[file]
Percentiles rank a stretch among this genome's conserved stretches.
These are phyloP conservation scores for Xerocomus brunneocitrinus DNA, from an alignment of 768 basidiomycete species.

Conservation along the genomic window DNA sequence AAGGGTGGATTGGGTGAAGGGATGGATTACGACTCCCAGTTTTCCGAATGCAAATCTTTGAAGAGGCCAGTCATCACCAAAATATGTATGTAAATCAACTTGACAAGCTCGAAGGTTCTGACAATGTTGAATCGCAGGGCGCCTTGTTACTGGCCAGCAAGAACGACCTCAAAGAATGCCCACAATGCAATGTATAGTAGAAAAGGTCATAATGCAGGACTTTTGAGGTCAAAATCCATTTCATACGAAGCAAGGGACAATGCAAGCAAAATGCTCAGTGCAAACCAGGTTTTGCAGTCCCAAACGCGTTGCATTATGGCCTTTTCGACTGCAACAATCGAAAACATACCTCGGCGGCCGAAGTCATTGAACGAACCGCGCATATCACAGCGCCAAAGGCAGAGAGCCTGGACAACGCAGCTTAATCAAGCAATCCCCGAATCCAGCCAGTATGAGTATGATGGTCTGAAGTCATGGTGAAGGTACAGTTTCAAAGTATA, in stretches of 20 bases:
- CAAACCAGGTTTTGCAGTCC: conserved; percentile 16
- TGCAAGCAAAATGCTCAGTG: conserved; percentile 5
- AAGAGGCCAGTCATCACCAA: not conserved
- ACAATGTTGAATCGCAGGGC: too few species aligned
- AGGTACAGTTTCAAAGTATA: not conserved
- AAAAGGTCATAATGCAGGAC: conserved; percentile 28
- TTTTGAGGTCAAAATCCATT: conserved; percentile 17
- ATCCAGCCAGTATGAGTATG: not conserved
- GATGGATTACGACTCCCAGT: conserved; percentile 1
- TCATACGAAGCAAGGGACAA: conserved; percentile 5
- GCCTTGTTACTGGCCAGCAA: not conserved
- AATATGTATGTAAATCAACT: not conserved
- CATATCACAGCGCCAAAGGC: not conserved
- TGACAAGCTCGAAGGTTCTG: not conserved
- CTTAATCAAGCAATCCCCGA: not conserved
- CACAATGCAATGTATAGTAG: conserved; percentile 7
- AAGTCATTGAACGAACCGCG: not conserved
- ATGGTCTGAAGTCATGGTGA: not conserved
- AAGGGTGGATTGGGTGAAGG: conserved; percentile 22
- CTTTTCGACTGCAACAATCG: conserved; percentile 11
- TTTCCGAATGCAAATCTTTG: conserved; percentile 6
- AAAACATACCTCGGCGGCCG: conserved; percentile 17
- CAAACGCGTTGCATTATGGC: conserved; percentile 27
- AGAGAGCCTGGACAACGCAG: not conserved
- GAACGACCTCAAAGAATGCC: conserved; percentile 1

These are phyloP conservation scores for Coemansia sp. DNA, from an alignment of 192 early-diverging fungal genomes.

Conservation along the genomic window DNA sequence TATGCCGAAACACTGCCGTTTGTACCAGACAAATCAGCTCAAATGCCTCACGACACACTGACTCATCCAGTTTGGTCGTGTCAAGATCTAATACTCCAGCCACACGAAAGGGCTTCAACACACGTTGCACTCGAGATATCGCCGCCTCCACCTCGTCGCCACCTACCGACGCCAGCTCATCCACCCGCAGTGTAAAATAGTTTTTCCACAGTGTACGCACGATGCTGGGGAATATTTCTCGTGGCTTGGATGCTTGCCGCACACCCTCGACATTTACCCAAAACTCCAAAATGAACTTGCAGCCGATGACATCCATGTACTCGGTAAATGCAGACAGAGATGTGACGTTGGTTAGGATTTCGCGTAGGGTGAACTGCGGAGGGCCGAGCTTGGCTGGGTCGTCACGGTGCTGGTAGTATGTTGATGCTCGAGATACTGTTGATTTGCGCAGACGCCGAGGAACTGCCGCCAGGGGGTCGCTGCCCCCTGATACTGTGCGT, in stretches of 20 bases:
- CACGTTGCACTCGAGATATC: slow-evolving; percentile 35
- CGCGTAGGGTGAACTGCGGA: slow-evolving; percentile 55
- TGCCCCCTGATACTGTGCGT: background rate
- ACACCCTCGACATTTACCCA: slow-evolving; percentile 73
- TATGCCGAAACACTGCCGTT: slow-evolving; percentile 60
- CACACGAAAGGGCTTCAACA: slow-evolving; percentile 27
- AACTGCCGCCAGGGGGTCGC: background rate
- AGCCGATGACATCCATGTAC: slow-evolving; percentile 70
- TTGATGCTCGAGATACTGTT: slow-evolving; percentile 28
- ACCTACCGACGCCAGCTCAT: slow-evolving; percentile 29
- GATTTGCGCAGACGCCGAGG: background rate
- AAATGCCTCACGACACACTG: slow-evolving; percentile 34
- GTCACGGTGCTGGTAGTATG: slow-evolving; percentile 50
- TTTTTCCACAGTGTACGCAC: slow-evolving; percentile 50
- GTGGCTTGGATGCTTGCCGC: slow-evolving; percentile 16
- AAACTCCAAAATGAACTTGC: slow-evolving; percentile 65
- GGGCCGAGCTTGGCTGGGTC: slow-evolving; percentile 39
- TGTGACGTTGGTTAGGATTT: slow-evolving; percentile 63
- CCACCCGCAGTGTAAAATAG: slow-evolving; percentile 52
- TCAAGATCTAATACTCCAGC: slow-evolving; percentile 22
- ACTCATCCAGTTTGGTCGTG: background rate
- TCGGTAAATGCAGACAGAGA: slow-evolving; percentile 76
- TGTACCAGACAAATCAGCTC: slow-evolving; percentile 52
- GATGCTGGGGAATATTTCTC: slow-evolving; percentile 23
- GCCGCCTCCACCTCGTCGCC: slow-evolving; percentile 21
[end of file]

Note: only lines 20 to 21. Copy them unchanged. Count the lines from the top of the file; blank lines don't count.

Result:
- AAGTCATTGAACGAACCGCG: not conserved
- ATGGTCTGAAGTCATGGTGA: not conserved